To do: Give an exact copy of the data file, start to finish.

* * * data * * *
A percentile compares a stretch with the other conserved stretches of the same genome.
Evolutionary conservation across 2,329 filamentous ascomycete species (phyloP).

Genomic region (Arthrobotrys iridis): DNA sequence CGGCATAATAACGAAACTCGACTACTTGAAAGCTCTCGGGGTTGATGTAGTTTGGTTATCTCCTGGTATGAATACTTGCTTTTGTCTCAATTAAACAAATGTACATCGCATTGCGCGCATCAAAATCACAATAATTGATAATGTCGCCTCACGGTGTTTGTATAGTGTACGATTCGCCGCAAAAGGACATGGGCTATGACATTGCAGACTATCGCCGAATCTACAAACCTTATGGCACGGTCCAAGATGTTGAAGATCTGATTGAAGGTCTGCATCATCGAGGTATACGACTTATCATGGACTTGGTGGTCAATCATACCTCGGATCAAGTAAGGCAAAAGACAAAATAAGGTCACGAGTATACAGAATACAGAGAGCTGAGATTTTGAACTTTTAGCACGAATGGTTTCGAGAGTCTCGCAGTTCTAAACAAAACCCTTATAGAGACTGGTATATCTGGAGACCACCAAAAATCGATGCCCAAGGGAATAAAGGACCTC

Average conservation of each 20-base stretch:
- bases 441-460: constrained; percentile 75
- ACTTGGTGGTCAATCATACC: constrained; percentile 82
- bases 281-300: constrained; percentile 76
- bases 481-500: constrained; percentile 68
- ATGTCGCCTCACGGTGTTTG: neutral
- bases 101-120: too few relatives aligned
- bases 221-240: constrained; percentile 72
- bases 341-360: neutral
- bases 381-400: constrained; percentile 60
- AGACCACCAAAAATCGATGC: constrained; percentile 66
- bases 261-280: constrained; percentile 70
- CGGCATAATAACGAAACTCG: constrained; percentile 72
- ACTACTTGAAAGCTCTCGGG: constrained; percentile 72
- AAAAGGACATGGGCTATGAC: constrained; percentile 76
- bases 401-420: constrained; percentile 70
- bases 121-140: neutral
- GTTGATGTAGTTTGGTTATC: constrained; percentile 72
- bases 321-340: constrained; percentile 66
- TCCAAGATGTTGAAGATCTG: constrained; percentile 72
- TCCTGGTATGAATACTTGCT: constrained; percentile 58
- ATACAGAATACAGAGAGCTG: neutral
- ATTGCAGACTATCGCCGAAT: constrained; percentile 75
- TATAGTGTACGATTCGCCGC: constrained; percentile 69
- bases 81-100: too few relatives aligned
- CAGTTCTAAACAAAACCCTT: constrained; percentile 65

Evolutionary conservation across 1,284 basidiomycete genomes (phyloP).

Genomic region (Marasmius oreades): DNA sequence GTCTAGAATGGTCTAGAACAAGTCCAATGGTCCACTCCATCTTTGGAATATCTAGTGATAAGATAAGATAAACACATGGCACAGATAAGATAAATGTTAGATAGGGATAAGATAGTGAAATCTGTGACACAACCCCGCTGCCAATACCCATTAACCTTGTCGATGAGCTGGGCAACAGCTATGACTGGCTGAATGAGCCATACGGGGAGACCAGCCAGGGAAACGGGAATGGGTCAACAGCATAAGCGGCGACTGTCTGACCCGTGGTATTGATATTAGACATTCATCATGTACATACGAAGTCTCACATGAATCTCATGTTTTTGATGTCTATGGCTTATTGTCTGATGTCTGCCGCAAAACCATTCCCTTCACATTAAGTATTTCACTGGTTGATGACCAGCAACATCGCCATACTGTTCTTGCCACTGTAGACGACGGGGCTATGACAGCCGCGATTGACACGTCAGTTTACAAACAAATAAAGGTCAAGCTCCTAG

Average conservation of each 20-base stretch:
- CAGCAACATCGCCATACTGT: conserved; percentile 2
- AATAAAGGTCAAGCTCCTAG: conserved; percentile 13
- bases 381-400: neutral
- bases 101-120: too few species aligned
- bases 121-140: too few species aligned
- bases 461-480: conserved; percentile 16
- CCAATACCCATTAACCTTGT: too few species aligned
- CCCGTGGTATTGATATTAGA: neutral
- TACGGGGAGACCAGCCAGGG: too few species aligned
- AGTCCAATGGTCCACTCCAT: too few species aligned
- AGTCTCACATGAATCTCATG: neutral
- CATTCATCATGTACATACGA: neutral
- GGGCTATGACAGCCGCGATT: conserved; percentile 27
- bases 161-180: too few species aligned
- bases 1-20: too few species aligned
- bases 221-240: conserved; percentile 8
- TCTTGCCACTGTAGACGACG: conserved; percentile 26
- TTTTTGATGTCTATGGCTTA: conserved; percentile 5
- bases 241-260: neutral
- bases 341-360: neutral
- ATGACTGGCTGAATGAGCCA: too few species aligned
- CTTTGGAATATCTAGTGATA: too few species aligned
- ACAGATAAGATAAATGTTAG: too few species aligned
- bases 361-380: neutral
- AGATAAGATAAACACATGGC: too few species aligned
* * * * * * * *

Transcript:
A percentile compares a stretch with the other conserved stretches of the same genome.
Evolutionary conservation across 2,329 filamentous ascomycete species (phyloP).

Genomic region (Arthrobotrys iridis): DNA sequence CGGCATAATAACGAAACTCGACTACTTGAAAGCTCTCGGGGTTGATGTAGTTTGGTTATCTCCTGGTATGAATACTTGCTTTTGTCTCAATTAAACAAATGTACATCGCATTGCGCGCATCAAAATCACAATAATTGATAATGTCGCCTCACGGTGTTTGTATAGTGTACGATTCGCCGCAAAAGGACATGGGCTATGACATTGCAGACTATCGCCGAATCTACAAACCTTATGGCACGGTCCAAGATGTTGAAGATCTGATTGAAGGTCTGCATCATCGAGGTATACGACTTATCATGGACTTGGTGGTCAATCATACCTCGGATCAAGTAAGGCAAAAGACAAAATAAGGTCACGAGTATACAGAATACAGAGAGCTGAGATTTTGAACTTTTAGCACGAATGGTTTCGAGAGTCTCGCAGTTCTAAACAAAACCCTTATAGAGACTGGTATATCTGGAGACCACCAAAAATCGATGCCCAAGGGAATAAAGGACCTC

Average conservation of each 20-base stretch:
- bases 441-460: constrained; percentile 75
- ACTTGGTGGTCAATCATACC: constrained; percentile 82
- bases 281-300: constrained; percentile 76
- bases 481-500: constrained; percentile 68
- ATGTCGCCTCACGGTGTTTG: neutral
- bases 101-120: too few relatives aligned
- bases 221-240: constrained; percentile 72
- bases 341-360: neutral
- bases 381-400: constrained; percentile 60
- AGACCACCAAAAATCGATGC: constrained; percentile 66
- bases 261-280: constrained; percentile 70
- CGGCATAATAACGAAACTCG: constrained; percentile 72
- ACTACTTGAAAGCTCTCGGG: constrained; percentile 72
- AAAAGGACATGGGCTATGAC: constrained; percentile 76
- bases 401-420: constrained; percentile 70
- bases 121-140: neutral
- GTTGATGTAGTTTGGTTATC: constrained; percentile 72
- bases 321-340: constrained; percentile 66
- TCCAAGATGTTGAAGATCTG: constrained; percentile 72
- TCCTGGTATGAATACTTGCT: constrained; percentile 58
- ATACAGAATACAGAGAGCTG: neutral
- ATTGCAGACTATCGCCGAAT: constrained; percentile 75
- TATAGTGTACGATTCGCCGC: constrained; percentile 69
- bases 81-100: too few relatives aligned
- CAGTTCTAAACAAAACCCTT: constrained; percentile 65

Evolutionary conservation across 1,284 basidiomycete genomes (phyloP).

Genomic region (Marasmius oreades): DNA sequence GTCTAGAATGGTCTAGAACAAGTCCAATGGTCCACTCCATCTTTGGAATATCTAGTGATAAGATAAGATAAACACATGGCACAGATAAGATAAATGTTAGATAGGGATAAGATAGTGAAATCTGTGACACAACCCCGCTGCCAATACCCATTAACCTTGTCGATGAGCTGGGCAACAGCTATGACTGGCTGAATGAGCCATACGGGGAGACCAGCCAGGGAAACGGGAATGGGTCAACAGCATAAGCGGCGACTGTCTGACCCGTGGTATTGATATTAGACATTCATCATGTACATACGAAGTCTCACATGAATCTCATGTTTTTGATGTCTATGGCTTATTGTCTGATGTCTGCCGCAAAACCATTCCCTTCACATTAAGTATTTCACTGGTTGATGACCAGCAACATCGCCATACTGTTCTTGCCACTGTAGACGACGGGGCTATGACAGCCGCGATTGACACGTCAGTTTACAAACAAATAAAGGTCAAGCTCCTAG

Average conservation of each 20-base stretch:
- CAGCAACATCGCCATACTGT: conserved; percentile 2
- AATAAAGGTCAAGCTCCTAG: conserved; percentile 13
- bases 381-400: neutral
- bases 101-120: too few species aligned
- bases 121-140: too few species aligned
- bases 461-480: conserved; percentile 16
- CCAATACCCATTAACCTTGT: too few species aligned
- CCCGTGGTATTGATATTAGA: neutral
- TACGGGGAGACCAGCCAGGG: too few species aligned
- AGTCCAATGGTCCACTCCAT: too few species aligned
- AGTCTCACATGAATCTCATG: neutral
- CATTCATCATGTACATACGA: neutral
- GGGCTATGACAGCCGCGATT: conserved; percentile 27
- bases 161-180: too few species aligned
- bases 1-20: too few species aligned
- bases 221-240: conserved; percentile 8
- TCTTGCCACTGTAGACGACG: conserved; percentile 26
- TTTTTGATGTCTATGGCTTA: conserved; percentile 5
- bases 241-260: neutral
- bases 341-360: neutral
- ATGACTGGCTGAATGAGCCA: too few species aligned
- CTTTGGAATATCTAGTGATA: too few species aligned
- ACAGATAAGATAAATGTTAG: too few species aligned
- bases 361-380: neutral
- AGATAAGATAAACACATGGC: too few species aligned